The Santa Fe Plaza on a Sunday in July is a snarl of oblivious pedestrians, stoic vendors and competing melodies from a handful of acoustic ensembles bringing their own version of the sound of Santa Fe to assembled tourists. In the middle of the plaza sits an obelisk dedicated in 1868 to, among others, “the heroes who have fallen in the various battles with the Indians in the territory of New Mexico.” Standing next to the monument wearing boots that seem way too warm for the weather is Da-ka-xeen Mehner, an artist intent on pointing out another side of the story this monument proclaims.
An Alaska native, Mehner is in Santa Fe for a 10-day residency to further social engagement around contemporary native issues. His project is to indigenize several monuments in and around Santa Fe, bringing a perspective on the shared history of these spaces not acknowledged by the monuments themselves. Using social media, Mehner has invited people to be photographed at the monuments with him to build composite images of the monuments that include people who can speak to the other stories of these spaces. The process has generated new conversations about the purpose of the monuments themselves and a reevaluation of the perspective on history that they represent.
Weekly Alibi caught up with Mehner while he was photographing Sunday afternoon at the Obelisk in Santa Fe Plaza to talk about his work and the histories that monuments like this represent. The following is an edited version of that conversation.
Weekly Alibi: Tell me about your project.
Da-ka-xeen Mehner: I am doing a residency at the IAIA (Institute of American Indian Arts) Museum of Contemporary Native Arts. It’s funded through the Andy Warhol Foundation and it’s for public engagement. The project is really about engaging people in public spaces and bringing awareness to the artwork that is represented within those public spaces.
Are you indigenizing or re-indigenizing these spaces?
That’s a great question. Originally, I was thinking of indigenizing the spaces, but re-indigenizing is probably more correct. The space was an indigenous space.
You are primarily a sculptor. Why did you choose to work in the medium of photography for this project?
It was the speed. It was something I could conceivably do within a 10-day period. It also bounces off a project I did in Anchorage with the Captain Cook Monument. It is an extension of that and also looks at public spaces. If a public space is for everyone, is there equal representation within that space?
Santa Fe Plaza itself is a made-up place. It is a myth unto itself. When you re-indigenize this space, are you dispelling that myth or augmenting it?
I would say augmenting, adding or really trying to create an awareness that there are multiple histories being told in every space. Any one monument does not tell a whole story. I would like to add to that story for the brief time that I am here.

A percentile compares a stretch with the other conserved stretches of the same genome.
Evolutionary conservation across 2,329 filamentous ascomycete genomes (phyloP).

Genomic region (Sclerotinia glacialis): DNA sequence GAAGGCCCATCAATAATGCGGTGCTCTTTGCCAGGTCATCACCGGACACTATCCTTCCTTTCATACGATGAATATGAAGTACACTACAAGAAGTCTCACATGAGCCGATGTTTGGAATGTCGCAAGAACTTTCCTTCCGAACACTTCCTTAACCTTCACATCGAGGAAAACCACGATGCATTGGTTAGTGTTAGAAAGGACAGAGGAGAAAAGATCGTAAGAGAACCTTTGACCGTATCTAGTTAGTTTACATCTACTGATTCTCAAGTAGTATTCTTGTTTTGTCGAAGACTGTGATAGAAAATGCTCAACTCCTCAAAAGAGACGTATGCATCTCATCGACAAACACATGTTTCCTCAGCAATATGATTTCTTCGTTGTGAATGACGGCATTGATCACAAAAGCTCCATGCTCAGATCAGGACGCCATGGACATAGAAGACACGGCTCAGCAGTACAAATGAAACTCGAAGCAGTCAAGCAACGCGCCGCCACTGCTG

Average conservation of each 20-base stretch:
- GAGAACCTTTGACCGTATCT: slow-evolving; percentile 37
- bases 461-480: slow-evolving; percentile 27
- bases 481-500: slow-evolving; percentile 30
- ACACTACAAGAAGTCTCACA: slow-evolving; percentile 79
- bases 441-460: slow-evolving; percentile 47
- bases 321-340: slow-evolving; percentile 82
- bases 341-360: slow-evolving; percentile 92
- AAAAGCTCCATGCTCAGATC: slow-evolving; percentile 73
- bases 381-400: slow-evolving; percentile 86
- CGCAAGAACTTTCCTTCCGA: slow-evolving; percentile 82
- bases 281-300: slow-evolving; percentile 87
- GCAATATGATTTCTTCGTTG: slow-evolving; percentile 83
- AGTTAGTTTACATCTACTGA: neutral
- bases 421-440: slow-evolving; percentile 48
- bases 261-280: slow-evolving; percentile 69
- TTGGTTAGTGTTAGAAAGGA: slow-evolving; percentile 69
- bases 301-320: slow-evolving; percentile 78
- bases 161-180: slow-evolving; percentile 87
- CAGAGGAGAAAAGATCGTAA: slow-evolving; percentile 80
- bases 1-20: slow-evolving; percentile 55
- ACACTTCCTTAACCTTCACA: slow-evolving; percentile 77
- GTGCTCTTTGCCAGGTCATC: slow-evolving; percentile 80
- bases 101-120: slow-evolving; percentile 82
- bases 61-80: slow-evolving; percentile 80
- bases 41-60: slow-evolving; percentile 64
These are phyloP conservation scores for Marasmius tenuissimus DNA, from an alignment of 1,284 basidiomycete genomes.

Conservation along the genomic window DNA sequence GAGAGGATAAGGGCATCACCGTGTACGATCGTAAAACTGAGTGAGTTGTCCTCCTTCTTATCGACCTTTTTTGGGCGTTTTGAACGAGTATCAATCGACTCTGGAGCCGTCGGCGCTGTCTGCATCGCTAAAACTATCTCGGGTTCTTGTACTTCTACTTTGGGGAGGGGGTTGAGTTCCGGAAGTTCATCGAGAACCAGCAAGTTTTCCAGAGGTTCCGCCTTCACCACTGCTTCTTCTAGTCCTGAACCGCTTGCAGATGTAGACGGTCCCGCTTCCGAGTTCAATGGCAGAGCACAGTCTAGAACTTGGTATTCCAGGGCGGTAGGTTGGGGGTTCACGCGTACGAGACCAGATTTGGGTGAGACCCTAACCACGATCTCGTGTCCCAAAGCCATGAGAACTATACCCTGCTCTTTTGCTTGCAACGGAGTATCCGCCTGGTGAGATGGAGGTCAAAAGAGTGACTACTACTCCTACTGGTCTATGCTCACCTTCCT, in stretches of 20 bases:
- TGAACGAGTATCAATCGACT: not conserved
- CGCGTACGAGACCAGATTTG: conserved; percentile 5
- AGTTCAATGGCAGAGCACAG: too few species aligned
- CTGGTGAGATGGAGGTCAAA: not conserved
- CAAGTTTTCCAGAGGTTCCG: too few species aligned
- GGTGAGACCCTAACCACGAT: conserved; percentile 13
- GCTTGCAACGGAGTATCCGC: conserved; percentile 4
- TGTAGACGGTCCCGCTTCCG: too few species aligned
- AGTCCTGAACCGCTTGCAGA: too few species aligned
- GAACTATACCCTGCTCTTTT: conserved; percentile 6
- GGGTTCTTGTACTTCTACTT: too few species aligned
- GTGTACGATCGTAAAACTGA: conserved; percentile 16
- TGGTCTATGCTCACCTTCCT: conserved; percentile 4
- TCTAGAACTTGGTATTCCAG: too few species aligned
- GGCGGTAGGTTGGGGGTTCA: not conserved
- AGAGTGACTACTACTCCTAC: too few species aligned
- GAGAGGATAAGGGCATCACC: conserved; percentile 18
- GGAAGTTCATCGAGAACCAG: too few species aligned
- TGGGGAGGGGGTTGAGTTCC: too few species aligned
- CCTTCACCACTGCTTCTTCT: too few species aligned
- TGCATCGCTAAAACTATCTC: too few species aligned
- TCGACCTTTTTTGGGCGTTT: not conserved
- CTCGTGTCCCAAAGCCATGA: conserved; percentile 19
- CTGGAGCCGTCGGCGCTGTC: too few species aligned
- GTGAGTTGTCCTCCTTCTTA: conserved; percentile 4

Is the artwork the process, the event or the finished product?
As a maker, I always like to have some sort of finished product at the end, but I really do feel like the artwork is in part visiting with people, asking if they know the history of the monument and having that conversation as they come through. But as a maker, I do always want to have something at the end.
Otherwise it would just be a flash mob.
I know that you have been out to the Oñate monument as part of this project. How would you relate the character of Captain Cook to that of Don Juan de Oñate?
I think it is similar in that these are monuments to discoverers and conquerors. Really, disenfranchising the history that was here. With Captain Cook, he is credited with discovering Alaska, but as an indigenous person, we know we were here. We didn’t have to get discovered. It is really just reexamining how history is told and trying to insert my history a little bit into each place.
There has been a lot of focus recently across the country on monuments to less-than-admirable people. What do you think we should do with monuments like that?
It’s a difficult situation. I just had a conversation with a couple that was from the South about the Confederate monuments there. Some of them have been taken down and some of them have been renamed. Do we erase a history or do we add to this complex history that we all share in? If it was up to me, we would put an indigenous monument right next to the other one at every spot so that we could see the other history. Maybe not an indigenous one, but a telling of the other histories that aren’t represented at each of these spaces so that you can have that multiplicity of history in that space.
That would be a lot of monuments.
You would have a lot of artists employed then.